Monday, May 4, 2020

Assess Your Potential Before Taking Action

Before you start a task, you are going to want to assess the potential limit you can hit in aspects of the project. If you are about to set up a meeting for 24 dancers in your local area for them to get to know each other, you want to take the time to see how far your skills can take the occurrence. Will you simply keep it as a networking event, or will you try to set up a future dance contest, or will you go even further, and have everyone provide their information to be part of an e-mail group that continues to communicate with each other?

You want to assess your potential before you take action, so that you can judge whether the ending results of your efforts will be satisfying. If you are invited to give a speech, and are not sure if it is worth your time, this is the time to judge how far you can take the event. You might be able to give the speech, and at the same time make it remarkable enough to have a chance at attaining employment with one of the hiring individuals (from your desired place of employment) that would be present in the audience. In that case, it would then be more than worth it. If you couldn’t see yourself bringing a lot to the table, the speech might not be a wise use of your time.

Lean Toward The Option Where Your Passion Increases Potential
If you are provided with two internships, with one being at a local government facility and another being at a factory, and you see the government internship as more lucrative, don’t let that cloud your thoughts of which internship will be more valuable to you. If you can see yourself making more of an impact at the factory, because you have an intrinsic interest in bringing efficiency to a hands-on workforce, it would be nonsensical to take the government internship in the hope that the more lofty position would speak to future employers louder than the passion you would show at the factory position. Wherever you go, people want to see you bring a lot to the table, or they get the feeling that you are in the wrong place, regardless of how high-end the place is.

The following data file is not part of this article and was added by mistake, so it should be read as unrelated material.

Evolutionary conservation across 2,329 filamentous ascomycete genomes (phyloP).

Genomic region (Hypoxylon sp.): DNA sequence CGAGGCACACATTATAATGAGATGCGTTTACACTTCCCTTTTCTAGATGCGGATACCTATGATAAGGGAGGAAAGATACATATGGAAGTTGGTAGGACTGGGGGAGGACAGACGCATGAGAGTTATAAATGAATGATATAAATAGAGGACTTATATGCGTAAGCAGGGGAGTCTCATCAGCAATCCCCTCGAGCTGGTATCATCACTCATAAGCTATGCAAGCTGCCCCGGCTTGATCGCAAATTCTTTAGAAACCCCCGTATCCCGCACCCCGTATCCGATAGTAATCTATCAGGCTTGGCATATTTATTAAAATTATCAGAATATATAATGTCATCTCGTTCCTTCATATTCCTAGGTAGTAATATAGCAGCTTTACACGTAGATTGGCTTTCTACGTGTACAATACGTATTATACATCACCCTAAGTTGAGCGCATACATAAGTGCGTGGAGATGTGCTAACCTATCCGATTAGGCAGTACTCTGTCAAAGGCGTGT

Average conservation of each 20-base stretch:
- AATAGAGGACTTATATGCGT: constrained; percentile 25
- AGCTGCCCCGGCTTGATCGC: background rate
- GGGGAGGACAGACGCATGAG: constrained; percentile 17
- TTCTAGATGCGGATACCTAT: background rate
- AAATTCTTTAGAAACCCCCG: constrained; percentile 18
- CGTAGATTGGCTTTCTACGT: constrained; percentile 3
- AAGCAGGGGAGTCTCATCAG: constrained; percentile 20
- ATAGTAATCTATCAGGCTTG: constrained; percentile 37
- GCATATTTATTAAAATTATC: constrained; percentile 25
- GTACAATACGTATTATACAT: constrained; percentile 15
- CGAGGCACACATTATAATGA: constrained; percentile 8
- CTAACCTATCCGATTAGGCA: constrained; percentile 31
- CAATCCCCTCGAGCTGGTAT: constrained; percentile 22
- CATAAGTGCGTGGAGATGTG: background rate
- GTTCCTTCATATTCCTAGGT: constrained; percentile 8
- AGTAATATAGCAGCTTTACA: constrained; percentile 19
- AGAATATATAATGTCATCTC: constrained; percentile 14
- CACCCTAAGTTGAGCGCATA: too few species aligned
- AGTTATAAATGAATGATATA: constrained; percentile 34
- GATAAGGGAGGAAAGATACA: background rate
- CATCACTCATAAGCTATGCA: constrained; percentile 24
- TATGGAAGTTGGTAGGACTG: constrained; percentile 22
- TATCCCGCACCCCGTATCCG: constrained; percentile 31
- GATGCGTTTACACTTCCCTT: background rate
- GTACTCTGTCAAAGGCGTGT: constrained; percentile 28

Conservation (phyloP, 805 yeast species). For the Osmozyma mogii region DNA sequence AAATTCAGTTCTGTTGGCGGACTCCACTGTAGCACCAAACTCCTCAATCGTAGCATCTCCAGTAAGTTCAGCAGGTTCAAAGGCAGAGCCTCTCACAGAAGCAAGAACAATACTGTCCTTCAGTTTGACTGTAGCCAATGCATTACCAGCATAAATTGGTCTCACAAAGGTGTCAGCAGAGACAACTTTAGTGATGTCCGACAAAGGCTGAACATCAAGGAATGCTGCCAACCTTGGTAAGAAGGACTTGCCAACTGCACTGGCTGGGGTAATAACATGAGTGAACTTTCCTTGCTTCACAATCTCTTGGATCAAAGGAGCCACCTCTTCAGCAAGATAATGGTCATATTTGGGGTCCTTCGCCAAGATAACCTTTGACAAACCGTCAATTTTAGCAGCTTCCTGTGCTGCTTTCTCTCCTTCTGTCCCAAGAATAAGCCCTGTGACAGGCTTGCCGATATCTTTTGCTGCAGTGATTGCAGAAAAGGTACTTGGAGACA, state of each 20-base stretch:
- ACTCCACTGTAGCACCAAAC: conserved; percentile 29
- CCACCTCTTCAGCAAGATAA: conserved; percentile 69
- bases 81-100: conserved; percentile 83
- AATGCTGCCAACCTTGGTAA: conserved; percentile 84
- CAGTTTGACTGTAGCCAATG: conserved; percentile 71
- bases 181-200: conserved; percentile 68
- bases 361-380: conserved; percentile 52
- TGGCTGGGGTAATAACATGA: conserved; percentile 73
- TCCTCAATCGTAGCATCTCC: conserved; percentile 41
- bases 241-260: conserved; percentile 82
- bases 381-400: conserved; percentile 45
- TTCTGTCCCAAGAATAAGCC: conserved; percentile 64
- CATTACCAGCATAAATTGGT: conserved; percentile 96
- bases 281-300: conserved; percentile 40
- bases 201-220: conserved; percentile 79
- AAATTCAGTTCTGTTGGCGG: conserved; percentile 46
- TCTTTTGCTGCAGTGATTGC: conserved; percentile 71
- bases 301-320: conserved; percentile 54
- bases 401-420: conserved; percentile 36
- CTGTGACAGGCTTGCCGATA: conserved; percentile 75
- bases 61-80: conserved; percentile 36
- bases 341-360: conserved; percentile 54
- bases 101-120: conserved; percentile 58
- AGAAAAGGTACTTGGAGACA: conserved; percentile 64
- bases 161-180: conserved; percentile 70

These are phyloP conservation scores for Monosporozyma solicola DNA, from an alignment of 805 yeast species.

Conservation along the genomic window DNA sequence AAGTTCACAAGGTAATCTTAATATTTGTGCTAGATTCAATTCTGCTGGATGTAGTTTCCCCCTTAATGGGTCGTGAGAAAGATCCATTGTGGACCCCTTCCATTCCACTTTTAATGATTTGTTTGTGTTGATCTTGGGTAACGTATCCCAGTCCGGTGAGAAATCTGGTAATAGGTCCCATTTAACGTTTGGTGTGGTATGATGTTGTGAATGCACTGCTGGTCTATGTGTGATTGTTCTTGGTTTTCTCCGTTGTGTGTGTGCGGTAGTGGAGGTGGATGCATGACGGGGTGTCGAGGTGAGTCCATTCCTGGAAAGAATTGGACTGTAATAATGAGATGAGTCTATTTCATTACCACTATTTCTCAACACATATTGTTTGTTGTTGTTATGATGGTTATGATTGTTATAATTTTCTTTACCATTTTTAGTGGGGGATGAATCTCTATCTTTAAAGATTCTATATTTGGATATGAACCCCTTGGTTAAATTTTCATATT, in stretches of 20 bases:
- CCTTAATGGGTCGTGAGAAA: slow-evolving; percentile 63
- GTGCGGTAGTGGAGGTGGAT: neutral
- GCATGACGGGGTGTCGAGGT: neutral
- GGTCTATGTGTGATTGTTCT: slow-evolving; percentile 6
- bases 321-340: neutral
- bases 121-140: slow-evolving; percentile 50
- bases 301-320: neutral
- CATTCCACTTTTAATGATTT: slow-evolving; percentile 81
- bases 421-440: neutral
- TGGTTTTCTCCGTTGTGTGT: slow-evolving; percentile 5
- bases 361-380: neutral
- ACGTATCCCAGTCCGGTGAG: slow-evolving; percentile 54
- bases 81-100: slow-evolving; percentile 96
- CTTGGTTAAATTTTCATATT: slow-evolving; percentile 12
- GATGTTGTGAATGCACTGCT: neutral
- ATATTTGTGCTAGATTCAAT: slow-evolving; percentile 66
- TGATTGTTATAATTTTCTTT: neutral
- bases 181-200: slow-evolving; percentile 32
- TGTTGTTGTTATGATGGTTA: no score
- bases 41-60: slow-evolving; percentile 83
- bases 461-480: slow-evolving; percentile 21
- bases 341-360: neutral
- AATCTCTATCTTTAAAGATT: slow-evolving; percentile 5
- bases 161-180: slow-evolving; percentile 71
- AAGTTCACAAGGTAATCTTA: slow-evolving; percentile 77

Your potential is easy to judge. The first feeling you get about how you will perform in a function or project is the one you want to listen to. You can then reflect on past examples of your efforts to add to that initial feeling, in order to accurately assess how you will do, or how far you will go, in the task. Your past repeats itself all the time in your current actions, because your personality and mannerisms are fairly fixed in place, so it would make no sense to think that the past version of you is a different person. You may be calmer with items that would cause you more tension in the past, but the same things that irked you in the past are likely to irk you today, and the same items you excelled at are the same ones that are your strengths today.

Cross Out Tasks That Would Lead To An Unsatisfying End Result
The idea behind checking your potential ability in a task before starting it is to filter out those tasks or events that would come out as “good” or “average” experiences. Since the goal is to stay in the “great” or “remarkable” categories, you have to protect the usage of your time and effort for those actions that are fitting. Here is a streamlined checklist of the process:

1. you are provided with, or see, an opportunity
2. you assess how far you can take the opportunity with your current abilities and passion
3. you decline if you can’t take it to a suitable level of greatness, and accept if you can
4. the value of your time continues to increase

Since you know your potential ability better than anyone, it is up to you to use that knowledge to avoid activities that don’t match it, and take part in those that do.

Armen Shirvanian
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